ADVANCING EAST AND WEST lIndeed. thuse whe isheliewe spend their wealth te [people) framy he Allah. wr way aol So chey wall spend it: then it will be

Told you we'd be coming back to this.

Yeah, one guess as to where that rifle came from. Not long ago ISIS captured some 2,300 humvees we left in the care of the Iraqi military. You can actually browse this website for a comprehensive list of all the heavy hardware ISIS has and which countries it came from: The U.S. and Russia dominate the list.

7 Things I Learned Reading Every Issue Of ISIS's Magazine

Oh, great, a giant cannon. That's exactly what they needed.

Some of this weaponry was left with the Iraqi Army ... but a bunch of it comes from American efforts to arm "friendly" militant groups in Syria. Unfortunately, it's often not easy to discern which groups are friendly to which side, let alone the motivation behind the different groups' actions. In fact ...

We Don't Really Understand How ISIS Sees The World

My main takeaway from 700-odd pages of ISIS propaganda is how fucking little reading the news and listening to American politicians had educated me about what ISIS really is, and what it wants. For example, did you know ISIS is fighting a war on drugs too? Yep: And they celebrate seized caches of drugs as happily as they celebrate military victories:

Wilsyat Homs. Ramadan 21 Tho Ilamic Peliee seeeed a maior ru amce WLO Homs. Ssrrin a lare gansty ef rves ake FEOEESS

Because now they're the ones that get to sell it.

And did you know that ISIS and Ron Paul actually have some economic attitudes in common? The Islamic State is all about the gold standard ...

THE CURRENCY o THE KEASAH THE CURRENCY OF THE KHILAFAH OdH Yudt udlstll MALDO Egud aaX3 Puy 004 in 2 effort 10 disenvtanele the Ummnat from the The mi

The issue after announcing that, they actually made poor John Cantlie write a column about gold that wouldn't have looked out of place anywhere on the Internet Libertarians are known to tread ("Economic meltdown is approaching fast, and the world needs a stable currency it can rely on").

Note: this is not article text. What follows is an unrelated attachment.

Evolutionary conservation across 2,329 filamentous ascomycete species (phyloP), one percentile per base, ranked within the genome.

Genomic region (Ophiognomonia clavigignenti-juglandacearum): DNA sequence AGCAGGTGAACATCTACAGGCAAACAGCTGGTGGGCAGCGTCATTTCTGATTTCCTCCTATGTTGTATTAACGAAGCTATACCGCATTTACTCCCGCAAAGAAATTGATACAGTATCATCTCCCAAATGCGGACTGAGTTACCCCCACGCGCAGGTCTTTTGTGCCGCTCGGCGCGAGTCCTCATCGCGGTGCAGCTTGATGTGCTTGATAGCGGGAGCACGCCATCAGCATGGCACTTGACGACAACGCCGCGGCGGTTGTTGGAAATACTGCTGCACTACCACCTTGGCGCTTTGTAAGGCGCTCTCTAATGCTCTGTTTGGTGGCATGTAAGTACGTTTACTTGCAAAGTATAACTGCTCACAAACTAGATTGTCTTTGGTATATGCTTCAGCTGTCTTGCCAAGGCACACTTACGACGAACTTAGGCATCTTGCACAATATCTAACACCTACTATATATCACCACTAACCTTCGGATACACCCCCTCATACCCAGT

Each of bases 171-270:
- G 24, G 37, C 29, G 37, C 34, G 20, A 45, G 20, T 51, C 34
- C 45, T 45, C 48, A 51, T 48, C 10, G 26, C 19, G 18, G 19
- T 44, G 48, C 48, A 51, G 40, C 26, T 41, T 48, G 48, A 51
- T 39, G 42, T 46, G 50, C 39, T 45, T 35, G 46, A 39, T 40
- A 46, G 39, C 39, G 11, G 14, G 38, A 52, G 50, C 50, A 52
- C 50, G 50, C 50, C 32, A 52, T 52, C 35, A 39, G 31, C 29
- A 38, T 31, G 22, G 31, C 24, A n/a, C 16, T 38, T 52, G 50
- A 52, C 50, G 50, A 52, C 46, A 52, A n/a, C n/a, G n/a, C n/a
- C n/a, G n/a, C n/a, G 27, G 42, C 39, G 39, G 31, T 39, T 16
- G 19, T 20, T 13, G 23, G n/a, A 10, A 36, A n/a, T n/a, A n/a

MELTDOWN BYJOHNCANLIE Wae is o0 the increase. ol valuns the decrease. aA America is prinone SRS bllion dollars month to stwve oM feal coltapse. Feoncm

But the thing that most surprised me was how little I understood their worldview. I didn't realize they hated Iran until I learned the word "rafidah," which kept showing up before "ayatollah." It means "rejector," as in they reject the proper interpretation of scripture. ISIS considers the Iranian regime heretics and lumps them in with the U.S. and Russia as enemies. They even insinuate that former Iranian President Ahmadinejad is a puppet of Israel.

The Mahdi of the Rafidah: THE DAJJAL

You won't believe the Rule 34 they made of this for the ISIS DeviantArt account.

Also fighting against ISIS, with Iran's backing? The Taliban. Yes, ISIS hates the Taliban too.

I The Tlbant walkand-in-hard wtbthe tawghit

The caption at the bottom says, "The Taliban walk hand-in-hand with the tawaghit." That last word is an old Islamic term for, essentially, someone who becomes a false idol. A person who becomes "worshiped" in a manner fit only for Allah. Other tawaghit include Al-Qaida. That's right -- ISIS hates the guys who did 9/11. Check this out:

7 Things I Learned Reading Every Issue Of ISIS's Magazine

There is a caption on that photo sarcastically calling a British drone a "symbol of hope" for Al-Qaida, who recently pissed off ISIS by calling them too extreme. In fact, General David Petraeus recently suggested the U.S. use Al-Qaida fighters against ISIS. If all this seems surprising or counterintuitive to you, that's a sign of how little anyone including the U.S. government understands ISIS. There's a reason every prediction we've made about them has fallen flat. Up until very recently, the official word was that ISIS had just 35,000 active fighters. But now it looks like the CIA got that one wrong, and ISIS may have as many as 200,000 jihadis in their ranks.

But the most surprising thing I learned about ISIS during my reading is that the primary target of their hatred is not the United States. It's not France or Russia, either. The one "enemy" they devote more time to ranting against than anyone else is the "apostate Muslim." The vast majority of people ISIS kills are Muslims. They use one slur in particular -- "Safawi" -- to refer to Shiite Muslims. That word is a play on the name of the Safavid dynasty, which ruled Persia in the 15-17th centuries and which you almost certainly haven't heard of even though soldiers for the most notoriously evil organization in the world use it as a curse every day.

Jeez, it's almost like the scope of the problem ISIS represents is far too complex to boil down to a Facebook status. Go figure.

It's important that you're educated on just what the heck is going on over there. That's why we recommend you read We Met Syria's War Refugees: 7 Awful Things They Told Us and We Built Their Death Squads: ISIS's Bizarre Origin Story.

Robert Evans's first book, A Brief History of Vice, is available for pre-order now!